Three Monkeys Online

A Curious, Alternative Magazine

Chronicling Catastrophes – an interview with &#197sne Seierstad, journalist and author of The Bookseller of Kabul

“It was a big surprise to me. Perhaps despite so much information being available to us, there is still a lack of information that speaks directly to people. I wanted to write the story in such a way that my friends could understand something about this family and about Afghanistan. The literary style in which the book is written also helps achieve that”.

Seierstad chose to write this factual account in a literary format. She has kept her own presence completely out of the book, and only refers to it in the introduction and the postscript. That is despite the fact that she either witnessed or was told about every incident. The book is divided in to chapters which each tell the story of a different member of the family. All of the stories are about the minutiae of day-to-day living, sometimes interwoven with history and political events. It is about dust and boredom, proposals and marriage, love and hate.

“I believe that in order to understand a conflict you have to understand the person it affects. You have to have an idea of how society is constructed. I find that most journalists write books about big things and ignore the individuals society actually consists of. To me, when I understand how difficult, impossible even it is for an Afghan girl to say “I am in love”, it tells me so much about that society.”

What really binds this book together is the oppression and hopelessness that permeates everything. Seierstad may not be part of the book but her anger at the injustice it describes is felt throughout.

“I am not a cultural relativist. People have accused me of condemning something I do not understand; they say this is their culture and we do not have a right to criticize. But to me, everyone is entitled to fundamental human rights. These people suffer. It is the most unfair society I have ever seen.”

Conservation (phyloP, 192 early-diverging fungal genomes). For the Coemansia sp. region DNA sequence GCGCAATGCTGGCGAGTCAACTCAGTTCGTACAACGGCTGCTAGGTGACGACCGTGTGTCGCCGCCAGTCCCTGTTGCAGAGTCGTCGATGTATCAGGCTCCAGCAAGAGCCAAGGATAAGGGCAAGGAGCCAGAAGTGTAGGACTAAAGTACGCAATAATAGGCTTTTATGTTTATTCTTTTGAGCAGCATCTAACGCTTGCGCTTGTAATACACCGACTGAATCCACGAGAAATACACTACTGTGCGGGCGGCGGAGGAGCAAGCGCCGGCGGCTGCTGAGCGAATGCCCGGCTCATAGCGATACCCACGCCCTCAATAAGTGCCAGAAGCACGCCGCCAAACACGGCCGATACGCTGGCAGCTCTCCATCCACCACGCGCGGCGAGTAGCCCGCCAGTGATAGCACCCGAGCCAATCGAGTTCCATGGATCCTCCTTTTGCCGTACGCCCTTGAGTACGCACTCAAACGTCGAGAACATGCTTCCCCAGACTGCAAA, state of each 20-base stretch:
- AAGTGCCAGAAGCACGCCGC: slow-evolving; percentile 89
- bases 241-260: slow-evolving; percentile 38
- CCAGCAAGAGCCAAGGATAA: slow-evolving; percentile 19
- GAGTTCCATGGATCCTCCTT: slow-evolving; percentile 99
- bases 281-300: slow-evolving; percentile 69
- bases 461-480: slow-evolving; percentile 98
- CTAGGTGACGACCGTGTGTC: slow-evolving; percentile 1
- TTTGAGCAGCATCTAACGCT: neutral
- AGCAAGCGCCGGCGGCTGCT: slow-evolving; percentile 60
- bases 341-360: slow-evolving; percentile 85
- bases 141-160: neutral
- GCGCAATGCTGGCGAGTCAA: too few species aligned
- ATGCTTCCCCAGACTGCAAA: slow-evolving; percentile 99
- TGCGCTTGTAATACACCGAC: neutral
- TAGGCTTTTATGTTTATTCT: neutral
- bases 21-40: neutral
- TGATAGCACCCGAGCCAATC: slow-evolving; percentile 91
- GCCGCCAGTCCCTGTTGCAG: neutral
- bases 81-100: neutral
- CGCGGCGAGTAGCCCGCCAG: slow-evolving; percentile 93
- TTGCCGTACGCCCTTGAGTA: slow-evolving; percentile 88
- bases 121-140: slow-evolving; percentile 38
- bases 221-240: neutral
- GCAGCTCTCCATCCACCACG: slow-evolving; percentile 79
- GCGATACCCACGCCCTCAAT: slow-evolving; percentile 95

The book brings an extra-ordinary insight in to the lives of one Afghan family. What connection did she feel she had with these women's lives, so distant from her own?

“Well, it is really like another planet. When it comes to fundamental beliefs we are just so different. These women have no access to the outside world, and they have learnt to see the world from one particular angle. I was this weird person, there to write a book. I think they told me things when they felt like it, gave me what they wanted to give. I got to know something about their lives, but I don't think I could say I understood them, or got to know them – perhaps with the exception of Leila, to a limited extent.”

Seierstad says that what amazed her most about this family was how unfair and unbalanced everything was. She thinks that although the women have no sense that they should be treated as equals, they do react to the lack of fairness in how Khan rules the family. He buys fruit but will only allow some of his family to taste it. He could send his youngest son to school, but instead he keeps him isolated and alone in the shop.

It is not just the hopelessness of the women's lives that is portrayed. In a fascinating description of the eldest son, we see how patterns are repeated and the cycle of oppression continues. Mansur is a bully, and treats his mother and sisters with contempt. But we also see how Mansur himself is stunted both by his father's tyranny and the rigid rules of society. I was amazed at the intimate detail in his story – how did Seierstad get him, a male Muslim, to open up to her?

“He had a great urge to talk and he could not really speak to anyone, I was wondering that myself, why did he tell me all those stories, but I think he just really needed to talk to someone who did not judge him.”